Background: Severe acute respiratory syndrome Coronavirus 2 has rapidly spread worldwide, with acute kidney injury (AKI) as one of the manifestations with unknown causal mechanisms. We aimed to investigate tubular injury by assessing tubular markers and their association with the severity of Coronavirus disease 2019 (COVID-19).
Methods: We examined the associations between laboratory markers and urinary levels of N-acetyl-β-D-glucosaminidase (uNAG), β2-microglobulin (u β2MG), α1-microglobulin (u α1MG), and liver-type fatty acid binding protein (L-FABP). We studied 18 COVID-19 patients without previous chronic kidney disease and analyzed the relationship between the urinary biomarkers and inflammatory markers in patients with severe (n = 7) or non-severe (n = 11) COVID-19, defined by requirements of supplemental oxygen.
Results: Fourteen patients (78%) showed abnormal urinalysis findings and two (11%) developed AKI. Patients with severe COVID-19 had significantly higher levels of proteinuria, uNAG, uβ2MG, uα 1MG, and L-FABP than those with non-severe disease. Serum levels of interleukin-6 (IL-6) were significantly higher on admission in all severe COVID-19 cases and correlated with the levels of L-FABP, uβ2MG, uα1MG, uNAG, and proteinuria. Moreover, the changes in serum IL-6 (ΔIL-6) levels from baseline to 7 days after admission significantly correlated with ΔL-FABP and Δuβ2MG.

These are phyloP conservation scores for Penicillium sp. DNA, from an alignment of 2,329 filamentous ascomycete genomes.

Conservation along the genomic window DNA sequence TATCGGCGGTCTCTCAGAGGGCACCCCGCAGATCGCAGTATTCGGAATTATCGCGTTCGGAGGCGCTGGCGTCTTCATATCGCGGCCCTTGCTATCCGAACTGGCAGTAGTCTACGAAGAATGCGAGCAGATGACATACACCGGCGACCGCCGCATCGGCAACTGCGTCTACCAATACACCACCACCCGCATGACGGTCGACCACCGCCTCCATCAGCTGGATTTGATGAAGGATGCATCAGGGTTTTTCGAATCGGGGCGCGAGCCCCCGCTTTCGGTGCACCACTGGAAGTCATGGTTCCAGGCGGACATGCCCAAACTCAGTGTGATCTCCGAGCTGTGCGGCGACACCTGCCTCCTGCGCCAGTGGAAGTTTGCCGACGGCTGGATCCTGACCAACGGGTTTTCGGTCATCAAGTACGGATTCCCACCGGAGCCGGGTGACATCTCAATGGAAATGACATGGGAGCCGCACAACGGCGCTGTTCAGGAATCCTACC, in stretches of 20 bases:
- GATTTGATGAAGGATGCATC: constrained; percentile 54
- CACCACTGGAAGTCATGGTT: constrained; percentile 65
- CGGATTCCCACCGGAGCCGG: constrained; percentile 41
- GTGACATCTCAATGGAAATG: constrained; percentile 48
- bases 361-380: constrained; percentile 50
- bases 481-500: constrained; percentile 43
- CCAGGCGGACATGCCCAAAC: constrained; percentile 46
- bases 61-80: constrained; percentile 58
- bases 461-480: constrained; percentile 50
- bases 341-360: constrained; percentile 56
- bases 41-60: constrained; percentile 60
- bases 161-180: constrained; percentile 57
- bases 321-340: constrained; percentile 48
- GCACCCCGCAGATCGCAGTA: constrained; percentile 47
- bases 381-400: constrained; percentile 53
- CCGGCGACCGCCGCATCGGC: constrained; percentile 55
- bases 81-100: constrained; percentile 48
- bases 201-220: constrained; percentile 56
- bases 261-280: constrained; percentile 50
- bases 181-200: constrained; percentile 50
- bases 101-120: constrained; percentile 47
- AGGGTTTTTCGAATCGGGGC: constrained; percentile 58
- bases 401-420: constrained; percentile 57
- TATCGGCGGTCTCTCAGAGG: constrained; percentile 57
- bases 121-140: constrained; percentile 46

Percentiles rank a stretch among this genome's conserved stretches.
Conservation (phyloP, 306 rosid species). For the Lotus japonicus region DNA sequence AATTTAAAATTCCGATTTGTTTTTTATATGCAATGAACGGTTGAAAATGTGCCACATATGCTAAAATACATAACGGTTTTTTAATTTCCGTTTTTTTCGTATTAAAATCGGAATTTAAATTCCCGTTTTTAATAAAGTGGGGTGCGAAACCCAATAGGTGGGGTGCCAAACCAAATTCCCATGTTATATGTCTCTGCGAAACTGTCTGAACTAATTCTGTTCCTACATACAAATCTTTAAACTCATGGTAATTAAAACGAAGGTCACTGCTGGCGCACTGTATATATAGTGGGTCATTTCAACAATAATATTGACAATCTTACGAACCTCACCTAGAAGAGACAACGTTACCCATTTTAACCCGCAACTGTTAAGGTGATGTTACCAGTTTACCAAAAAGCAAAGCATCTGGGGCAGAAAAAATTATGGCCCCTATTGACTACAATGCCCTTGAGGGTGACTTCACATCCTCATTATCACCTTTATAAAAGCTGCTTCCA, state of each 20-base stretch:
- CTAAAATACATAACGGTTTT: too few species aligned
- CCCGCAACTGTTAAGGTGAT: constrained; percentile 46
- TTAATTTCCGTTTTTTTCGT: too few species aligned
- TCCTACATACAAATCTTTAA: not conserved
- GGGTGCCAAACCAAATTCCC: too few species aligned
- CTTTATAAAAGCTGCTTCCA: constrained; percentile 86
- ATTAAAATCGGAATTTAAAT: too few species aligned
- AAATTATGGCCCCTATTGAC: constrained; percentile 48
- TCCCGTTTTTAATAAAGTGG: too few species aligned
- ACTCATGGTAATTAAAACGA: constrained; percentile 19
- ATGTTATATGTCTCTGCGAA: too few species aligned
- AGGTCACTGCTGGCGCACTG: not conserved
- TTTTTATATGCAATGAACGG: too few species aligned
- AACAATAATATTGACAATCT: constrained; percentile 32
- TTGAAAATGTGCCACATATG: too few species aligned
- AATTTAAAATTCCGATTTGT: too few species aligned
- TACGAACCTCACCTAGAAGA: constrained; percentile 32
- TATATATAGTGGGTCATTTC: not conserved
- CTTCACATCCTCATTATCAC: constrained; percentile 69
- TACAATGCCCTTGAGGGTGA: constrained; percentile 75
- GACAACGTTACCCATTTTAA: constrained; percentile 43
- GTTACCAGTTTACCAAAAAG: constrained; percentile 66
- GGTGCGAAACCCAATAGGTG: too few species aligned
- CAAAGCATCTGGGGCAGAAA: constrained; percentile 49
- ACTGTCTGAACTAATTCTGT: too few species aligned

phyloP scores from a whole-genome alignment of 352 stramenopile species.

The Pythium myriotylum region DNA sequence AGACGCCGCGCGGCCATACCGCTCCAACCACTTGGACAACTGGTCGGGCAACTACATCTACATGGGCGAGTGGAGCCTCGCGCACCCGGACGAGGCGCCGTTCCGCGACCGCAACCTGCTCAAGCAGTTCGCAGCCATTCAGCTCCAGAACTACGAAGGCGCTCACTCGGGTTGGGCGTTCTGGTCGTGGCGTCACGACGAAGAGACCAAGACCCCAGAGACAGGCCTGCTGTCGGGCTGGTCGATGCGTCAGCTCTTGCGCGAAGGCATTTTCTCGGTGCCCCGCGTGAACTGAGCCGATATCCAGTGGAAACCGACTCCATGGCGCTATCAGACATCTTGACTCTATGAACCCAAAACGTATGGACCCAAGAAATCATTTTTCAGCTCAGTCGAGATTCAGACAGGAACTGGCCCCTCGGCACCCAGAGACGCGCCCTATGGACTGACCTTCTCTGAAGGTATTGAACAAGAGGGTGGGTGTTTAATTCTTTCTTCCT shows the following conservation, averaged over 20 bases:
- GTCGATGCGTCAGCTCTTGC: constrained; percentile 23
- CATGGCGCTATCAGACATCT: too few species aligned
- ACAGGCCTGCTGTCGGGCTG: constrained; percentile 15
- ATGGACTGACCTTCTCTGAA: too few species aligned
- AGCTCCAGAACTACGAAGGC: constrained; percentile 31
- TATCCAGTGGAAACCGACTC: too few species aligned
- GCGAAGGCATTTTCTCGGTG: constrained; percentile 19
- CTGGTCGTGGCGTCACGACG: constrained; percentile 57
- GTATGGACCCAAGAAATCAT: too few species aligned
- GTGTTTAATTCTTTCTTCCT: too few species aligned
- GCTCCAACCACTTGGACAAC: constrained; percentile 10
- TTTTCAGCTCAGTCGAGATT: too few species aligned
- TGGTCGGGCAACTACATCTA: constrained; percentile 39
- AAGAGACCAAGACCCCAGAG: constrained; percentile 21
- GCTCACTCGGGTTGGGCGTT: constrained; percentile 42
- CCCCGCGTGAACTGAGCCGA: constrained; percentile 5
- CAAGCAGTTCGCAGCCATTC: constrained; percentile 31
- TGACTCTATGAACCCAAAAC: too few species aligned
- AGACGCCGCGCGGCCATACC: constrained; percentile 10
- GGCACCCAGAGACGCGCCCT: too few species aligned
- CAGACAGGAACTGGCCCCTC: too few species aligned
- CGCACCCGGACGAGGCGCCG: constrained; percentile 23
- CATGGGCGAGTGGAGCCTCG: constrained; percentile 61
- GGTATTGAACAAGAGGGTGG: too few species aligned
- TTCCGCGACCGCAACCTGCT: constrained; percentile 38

Conclusions: Levels of tubular injury markers, especially L-FABP and uβ2MG, were significantly associated with IL-6 levels even in patients with no evident AKI. This suggests that L-FABP and uβ2MG could be useful as early detective biomarkers for COVID-19 associated renal injury.
Keywords: Acute tubular injury; COVID-19; Interleukin-6; L-FABP; β2MG.
© 2021. Japanese Society of Nephrology.